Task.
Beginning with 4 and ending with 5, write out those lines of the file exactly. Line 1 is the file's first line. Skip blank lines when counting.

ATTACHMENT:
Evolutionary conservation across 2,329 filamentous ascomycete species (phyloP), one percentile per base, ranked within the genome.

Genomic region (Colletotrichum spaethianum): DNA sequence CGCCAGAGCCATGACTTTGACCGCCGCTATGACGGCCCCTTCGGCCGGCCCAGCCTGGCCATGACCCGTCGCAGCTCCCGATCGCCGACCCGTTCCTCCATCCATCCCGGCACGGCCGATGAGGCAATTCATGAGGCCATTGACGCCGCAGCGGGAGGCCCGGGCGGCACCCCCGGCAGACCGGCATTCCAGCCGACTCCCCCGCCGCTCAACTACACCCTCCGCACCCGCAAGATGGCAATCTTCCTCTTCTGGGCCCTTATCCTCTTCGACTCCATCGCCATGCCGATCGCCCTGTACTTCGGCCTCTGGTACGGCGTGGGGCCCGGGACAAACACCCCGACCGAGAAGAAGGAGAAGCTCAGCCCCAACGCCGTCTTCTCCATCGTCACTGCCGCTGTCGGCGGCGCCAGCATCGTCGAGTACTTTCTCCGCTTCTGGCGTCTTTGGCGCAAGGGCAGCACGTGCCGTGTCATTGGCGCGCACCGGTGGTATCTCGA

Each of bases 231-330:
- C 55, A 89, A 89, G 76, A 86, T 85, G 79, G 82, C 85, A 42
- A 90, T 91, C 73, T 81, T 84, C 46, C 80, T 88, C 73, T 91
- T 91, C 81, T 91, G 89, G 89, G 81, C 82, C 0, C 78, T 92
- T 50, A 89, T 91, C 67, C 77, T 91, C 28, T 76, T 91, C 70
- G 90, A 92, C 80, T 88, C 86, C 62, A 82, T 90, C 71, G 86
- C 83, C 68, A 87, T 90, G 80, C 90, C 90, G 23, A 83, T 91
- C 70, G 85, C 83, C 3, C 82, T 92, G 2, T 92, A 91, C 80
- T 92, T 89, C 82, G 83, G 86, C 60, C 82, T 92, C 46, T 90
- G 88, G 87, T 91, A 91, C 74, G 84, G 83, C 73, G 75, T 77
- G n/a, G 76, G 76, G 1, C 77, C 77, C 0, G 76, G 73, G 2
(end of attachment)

- C 55, A 89, A 89, G 76, A 86, T 85, G 79, G 82, C 85, A 42
- A 90, T 91, C 73, T 81, T 84, C 46, C 80, T 88, C 73, T 91